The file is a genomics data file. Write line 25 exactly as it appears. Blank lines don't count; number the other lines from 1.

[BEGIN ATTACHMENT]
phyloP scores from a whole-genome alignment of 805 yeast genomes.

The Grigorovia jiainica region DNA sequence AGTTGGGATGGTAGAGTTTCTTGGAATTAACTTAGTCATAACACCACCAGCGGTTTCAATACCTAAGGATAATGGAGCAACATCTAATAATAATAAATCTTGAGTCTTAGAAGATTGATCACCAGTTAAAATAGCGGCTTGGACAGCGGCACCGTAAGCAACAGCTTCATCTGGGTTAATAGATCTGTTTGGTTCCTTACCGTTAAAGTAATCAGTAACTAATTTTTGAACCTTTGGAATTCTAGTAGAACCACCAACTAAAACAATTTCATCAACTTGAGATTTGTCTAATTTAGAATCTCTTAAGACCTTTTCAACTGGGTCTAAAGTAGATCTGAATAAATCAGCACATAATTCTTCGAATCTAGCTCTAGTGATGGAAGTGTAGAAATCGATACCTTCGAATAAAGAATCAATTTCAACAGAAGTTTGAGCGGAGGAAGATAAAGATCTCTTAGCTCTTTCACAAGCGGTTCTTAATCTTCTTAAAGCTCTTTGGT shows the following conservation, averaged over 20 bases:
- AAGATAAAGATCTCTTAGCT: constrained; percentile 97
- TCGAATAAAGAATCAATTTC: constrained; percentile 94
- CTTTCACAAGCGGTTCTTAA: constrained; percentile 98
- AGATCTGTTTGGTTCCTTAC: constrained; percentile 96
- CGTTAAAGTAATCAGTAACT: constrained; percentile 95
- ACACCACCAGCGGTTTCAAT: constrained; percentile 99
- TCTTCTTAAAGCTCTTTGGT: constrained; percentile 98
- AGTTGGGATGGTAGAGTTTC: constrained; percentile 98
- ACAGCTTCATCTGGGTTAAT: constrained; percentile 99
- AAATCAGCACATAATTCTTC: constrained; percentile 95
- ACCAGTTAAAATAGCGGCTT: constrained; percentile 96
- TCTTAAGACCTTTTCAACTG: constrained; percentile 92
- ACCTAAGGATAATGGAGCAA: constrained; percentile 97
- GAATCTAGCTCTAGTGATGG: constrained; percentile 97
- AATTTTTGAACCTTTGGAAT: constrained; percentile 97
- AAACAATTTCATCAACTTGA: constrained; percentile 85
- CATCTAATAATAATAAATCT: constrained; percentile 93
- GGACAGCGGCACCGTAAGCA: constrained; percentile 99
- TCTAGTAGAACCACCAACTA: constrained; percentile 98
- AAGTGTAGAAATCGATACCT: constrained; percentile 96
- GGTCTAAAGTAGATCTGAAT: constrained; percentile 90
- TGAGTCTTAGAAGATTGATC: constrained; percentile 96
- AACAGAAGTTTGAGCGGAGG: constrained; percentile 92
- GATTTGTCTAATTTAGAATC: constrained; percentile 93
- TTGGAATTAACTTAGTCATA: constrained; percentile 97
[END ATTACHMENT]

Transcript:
- AACAGAAGTTTGAGCGGAGG: constrained; percentile 92